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Author Topic: Obesity and the railways  (Read 14108 times)
TaplowGreen
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« Reply #30 on: December 22, 2013, 09:20:18 am »

trout - can I sit next to you on the train please?  Grin
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bobm
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« Reply #31 on: December 22, 2013, 10:06:21 am »

TaplowGreen - you might get a seat next to him, but just look through the forum at all the scrapes he gets into on his travels!   Grin
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LiskeardRich
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« Reply #32 on: December 22, 2013, 10:29:39 am »

Generally speaking I think it's a lifestyle issue, starting with youngsters eating rubbish and plonking themselves in front of computers rather than playing sport, through to adults being similarly inactive and troughing on pies, junk food etc - I think the huge amount of resource the NHS has to devote to paediatric and adult bariatric surgery is beginning to bear this out.

I resisted the urge to comment in this thread, but now that's been thrown out there I can no longer hold back Lips sealed

Everything you have described there is me all over. Poor diet, sat in front of computers all day and no playing of sport. (Do alot of walking though!)


I'm the opposite to you, I eat a great diet, very particular about what I eat, yet I am 18 stone. I've played rugby since age 6. I'd personally say I am very fit, I am of a muscular build, yet the NHS deem I am grossly obese, my life insurance premiums are 15% higher than they would be if I was 15 stone, as they work it on a height vs. weight ratio, irrespective of the make up of the weight

Quote
however BMI is a blunt instrument and does not distinguish between tubs of lard and muscular related weight/build.

Regardless how blunt BMI is as a measure, this is the only factor the UK (United Kingdom) use to define whether somebody is obese or not, and as the title of the thread was about "obesity" it doesn't distinguish between a "fatty" and a person of muscular build, who is medically determined to be obese in the UK.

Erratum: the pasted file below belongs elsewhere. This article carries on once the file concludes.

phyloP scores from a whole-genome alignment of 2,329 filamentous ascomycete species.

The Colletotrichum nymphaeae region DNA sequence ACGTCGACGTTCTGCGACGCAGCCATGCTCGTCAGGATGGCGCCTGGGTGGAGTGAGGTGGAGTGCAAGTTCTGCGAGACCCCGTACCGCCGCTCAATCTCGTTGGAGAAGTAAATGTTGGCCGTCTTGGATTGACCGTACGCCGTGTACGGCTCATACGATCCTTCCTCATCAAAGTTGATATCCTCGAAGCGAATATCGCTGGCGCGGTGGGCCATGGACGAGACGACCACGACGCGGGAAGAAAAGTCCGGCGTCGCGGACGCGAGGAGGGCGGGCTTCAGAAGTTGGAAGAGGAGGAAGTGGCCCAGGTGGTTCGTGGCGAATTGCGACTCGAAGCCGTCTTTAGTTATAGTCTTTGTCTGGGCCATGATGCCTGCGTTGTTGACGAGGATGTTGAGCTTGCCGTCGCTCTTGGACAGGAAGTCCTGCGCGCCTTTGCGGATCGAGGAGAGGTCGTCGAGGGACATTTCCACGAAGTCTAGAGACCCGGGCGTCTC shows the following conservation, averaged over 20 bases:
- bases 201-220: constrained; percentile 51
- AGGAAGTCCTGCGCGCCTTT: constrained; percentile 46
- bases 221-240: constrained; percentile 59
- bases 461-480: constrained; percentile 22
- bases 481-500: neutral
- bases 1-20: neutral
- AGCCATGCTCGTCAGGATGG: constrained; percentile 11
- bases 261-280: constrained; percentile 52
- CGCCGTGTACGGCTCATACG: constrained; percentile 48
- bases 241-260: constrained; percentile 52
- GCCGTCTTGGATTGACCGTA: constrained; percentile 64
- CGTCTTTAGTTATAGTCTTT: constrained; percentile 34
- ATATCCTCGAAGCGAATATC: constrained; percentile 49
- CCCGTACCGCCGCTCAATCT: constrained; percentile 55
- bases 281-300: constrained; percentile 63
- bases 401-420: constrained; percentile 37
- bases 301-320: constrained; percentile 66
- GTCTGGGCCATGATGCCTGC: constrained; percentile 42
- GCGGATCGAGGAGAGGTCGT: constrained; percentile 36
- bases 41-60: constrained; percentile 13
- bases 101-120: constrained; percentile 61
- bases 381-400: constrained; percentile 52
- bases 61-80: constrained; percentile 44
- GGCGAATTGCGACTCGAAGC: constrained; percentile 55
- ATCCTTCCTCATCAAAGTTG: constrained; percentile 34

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TaplowGreen
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« Reply #33 on: December 22, 2013, 02:23:43 pm »

Richwarwicker I know exactly what you mean, I played for 25 years (too old now!) and was somewhat surprised in my late 20s at 14 stone to be described as "obese" by my Doctor, who then made me feel better by telling me what a dodgy & crude measurement BMI is!

Nevertheless I think availability and excessive consumption of saturated fat, sugar, booze rather than fruit and veg combined with lack of exercise plays more of a part in obesity, particularly over the last 20 years?

Anyway, somewhat ironically I am now off to the rugby club for a Xmas party at which I will consume unhealthy amounts of ale, so I wish you all the best for a happy Christmas and if you are travelling by train, a spacious journey unsullied by a bit of rain causing utter chaos!!!   Cheesy
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bobm
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« Reply #34 on: December 22, 2013, 02:31:35 pm »

Rugby club and alcohol - I find that hard to believe!   Grin
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stuving
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« Reply #35 on: December 22, 2013, 02:39:49 pm »